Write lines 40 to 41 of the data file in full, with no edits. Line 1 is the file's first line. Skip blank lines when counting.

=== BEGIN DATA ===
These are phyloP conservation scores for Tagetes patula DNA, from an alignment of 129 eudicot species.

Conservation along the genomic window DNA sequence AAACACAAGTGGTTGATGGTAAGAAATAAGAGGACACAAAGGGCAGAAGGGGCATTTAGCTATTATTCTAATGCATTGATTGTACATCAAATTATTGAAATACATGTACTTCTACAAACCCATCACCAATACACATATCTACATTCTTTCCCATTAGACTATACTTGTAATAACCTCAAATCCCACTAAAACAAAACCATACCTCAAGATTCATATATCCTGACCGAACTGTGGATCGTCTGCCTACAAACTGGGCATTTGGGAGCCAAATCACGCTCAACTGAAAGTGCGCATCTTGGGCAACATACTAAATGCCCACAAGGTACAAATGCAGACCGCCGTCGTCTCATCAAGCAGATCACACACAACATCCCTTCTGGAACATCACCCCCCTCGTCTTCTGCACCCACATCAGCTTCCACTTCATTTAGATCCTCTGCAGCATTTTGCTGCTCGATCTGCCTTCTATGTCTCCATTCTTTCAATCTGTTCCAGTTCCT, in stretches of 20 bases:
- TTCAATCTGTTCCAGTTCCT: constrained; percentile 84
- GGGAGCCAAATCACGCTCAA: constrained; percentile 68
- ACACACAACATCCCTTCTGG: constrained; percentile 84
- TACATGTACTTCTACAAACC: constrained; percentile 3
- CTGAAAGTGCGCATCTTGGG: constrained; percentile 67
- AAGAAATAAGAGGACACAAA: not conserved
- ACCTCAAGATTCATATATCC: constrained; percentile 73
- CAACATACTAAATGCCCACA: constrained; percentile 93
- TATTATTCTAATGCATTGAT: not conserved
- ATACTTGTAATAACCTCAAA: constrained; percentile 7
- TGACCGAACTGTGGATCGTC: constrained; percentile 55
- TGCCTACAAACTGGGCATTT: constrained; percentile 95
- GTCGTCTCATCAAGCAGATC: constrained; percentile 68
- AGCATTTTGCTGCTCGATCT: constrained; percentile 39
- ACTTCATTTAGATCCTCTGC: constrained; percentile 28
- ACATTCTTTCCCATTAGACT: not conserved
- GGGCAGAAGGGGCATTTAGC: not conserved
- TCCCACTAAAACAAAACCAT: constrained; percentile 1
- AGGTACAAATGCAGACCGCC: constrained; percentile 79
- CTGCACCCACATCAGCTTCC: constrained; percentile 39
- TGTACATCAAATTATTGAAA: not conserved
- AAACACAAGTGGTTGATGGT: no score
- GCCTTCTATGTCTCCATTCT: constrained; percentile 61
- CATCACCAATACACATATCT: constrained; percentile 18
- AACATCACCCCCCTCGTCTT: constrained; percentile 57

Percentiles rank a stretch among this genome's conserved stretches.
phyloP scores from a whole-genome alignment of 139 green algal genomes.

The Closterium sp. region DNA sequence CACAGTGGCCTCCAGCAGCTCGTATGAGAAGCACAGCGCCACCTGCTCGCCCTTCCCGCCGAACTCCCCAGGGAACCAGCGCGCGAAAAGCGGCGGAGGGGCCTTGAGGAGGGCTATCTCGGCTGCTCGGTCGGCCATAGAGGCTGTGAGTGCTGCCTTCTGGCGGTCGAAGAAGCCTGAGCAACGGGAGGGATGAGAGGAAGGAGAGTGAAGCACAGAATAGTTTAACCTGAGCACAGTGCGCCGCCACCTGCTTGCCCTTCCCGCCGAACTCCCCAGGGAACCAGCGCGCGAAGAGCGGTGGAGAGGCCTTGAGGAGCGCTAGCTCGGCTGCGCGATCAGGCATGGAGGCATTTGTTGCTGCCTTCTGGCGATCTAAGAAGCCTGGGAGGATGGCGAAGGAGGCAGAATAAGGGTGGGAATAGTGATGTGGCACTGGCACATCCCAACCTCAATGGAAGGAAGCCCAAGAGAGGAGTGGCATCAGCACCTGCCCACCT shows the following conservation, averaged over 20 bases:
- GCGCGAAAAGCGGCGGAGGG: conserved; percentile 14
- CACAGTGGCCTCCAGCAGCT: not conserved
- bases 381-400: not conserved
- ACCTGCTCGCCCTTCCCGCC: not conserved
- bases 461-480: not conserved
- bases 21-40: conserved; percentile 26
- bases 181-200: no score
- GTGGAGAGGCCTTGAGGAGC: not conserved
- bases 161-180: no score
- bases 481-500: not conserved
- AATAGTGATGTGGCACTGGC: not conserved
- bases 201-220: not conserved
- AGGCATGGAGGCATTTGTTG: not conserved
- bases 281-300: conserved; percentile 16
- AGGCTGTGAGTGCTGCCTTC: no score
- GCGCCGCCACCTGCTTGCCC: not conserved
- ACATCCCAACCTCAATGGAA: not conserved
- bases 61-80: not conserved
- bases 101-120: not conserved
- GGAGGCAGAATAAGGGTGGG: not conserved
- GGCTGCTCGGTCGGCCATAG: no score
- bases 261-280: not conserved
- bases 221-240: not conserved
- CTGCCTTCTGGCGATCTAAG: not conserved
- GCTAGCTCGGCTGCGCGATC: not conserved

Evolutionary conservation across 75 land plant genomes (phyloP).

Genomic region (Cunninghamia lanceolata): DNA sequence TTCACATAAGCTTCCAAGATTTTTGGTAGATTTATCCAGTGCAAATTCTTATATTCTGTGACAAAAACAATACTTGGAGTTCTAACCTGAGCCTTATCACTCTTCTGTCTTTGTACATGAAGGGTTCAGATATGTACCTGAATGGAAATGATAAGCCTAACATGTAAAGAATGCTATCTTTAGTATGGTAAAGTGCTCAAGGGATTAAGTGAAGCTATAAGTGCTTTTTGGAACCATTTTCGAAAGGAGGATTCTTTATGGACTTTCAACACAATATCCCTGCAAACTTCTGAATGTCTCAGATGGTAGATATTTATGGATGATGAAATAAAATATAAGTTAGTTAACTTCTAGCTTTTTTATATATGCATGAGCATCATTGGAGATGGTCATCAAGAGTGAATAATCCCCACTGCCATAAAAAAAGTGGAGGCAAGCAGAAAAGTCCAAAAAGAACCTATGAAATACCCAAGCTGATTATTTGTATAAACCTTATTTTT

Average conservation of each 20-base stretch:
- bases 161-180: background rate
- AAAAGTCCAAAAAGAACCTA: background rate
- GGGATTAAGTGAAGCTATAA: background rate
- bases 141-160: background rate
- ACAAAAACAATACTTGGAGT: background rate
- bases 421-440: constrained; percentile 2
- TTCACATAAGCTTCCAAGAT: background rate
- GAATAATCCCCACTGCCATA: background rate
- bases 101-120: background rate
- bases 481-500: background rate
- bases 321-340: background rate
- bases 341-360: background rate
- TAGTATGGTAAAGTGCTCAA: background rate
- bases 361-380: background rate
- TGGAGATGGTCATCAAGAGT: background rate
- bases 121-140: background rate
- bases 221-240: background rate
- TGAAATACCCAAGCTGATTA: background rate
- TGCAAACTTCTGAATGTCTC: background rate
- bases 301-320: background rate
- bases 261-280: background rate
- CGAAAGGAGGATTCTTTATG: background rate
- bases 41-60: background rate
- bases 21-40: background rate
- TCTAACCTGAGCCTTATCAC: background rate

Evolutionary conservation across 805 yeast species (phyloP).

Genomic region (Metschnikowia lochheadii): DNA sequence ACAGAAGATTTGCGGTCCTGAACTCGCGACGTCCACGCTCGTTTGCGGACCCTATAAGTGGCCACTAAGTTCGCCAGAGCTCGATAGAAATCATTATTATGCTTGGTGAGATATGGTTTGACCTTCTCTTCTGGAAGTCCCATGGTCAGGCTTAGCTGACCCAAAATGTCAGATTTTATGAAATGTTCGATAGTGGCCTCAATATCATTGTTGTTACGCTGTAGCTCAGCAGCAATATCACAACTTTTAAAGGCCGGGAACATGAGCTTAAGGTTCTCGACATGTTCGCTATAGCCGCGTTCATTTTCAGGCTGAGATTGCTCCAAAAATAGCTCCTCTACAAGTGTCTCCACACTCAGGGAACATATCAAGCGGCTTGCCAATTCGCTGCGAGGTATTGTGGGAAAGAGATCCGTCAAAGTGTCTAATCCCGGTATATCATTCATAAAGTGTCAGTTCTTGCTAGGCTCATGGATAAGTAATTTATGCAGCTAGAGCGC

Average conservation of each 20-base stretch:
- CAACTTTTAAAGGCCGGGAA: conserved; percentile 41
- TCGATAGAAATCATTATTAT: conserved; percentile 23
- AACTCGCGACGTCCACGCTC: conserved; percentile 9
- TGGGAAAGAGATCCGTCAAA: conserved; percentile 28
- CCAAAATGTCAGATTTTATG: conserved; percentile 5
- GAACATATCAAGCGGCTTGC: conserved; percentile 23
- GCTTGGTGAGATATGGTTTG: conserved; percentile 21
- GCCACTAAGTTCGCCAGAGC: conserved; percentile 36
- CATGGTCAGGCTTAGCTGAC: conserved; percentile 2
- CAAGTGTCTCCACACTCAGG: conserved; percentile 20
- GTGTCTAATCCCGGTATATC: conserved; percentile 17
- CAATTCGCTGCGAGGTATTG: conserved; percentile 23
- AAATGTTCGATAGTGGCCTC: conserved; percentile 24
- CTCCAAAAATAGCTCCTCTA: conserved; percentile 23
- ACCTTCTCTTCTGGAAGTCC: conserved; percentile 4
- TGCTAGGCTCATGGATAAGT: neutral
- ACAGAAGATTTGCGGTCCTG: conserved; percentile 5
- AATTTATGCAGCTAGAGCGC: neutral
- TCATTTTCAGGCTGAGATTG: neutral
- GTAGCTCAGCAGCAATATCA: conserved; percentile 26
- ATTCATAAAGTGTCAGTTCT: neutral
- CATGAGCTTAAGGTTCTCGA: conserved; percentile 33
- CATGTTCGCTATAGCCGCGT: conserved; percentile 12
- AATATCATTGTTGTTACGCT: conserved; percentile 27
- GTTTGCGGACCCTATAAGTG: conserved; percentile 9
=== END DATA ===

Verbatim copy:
- bases 481-500: not conserved
- AATAGTGATGTGGCACTGGC: not conserved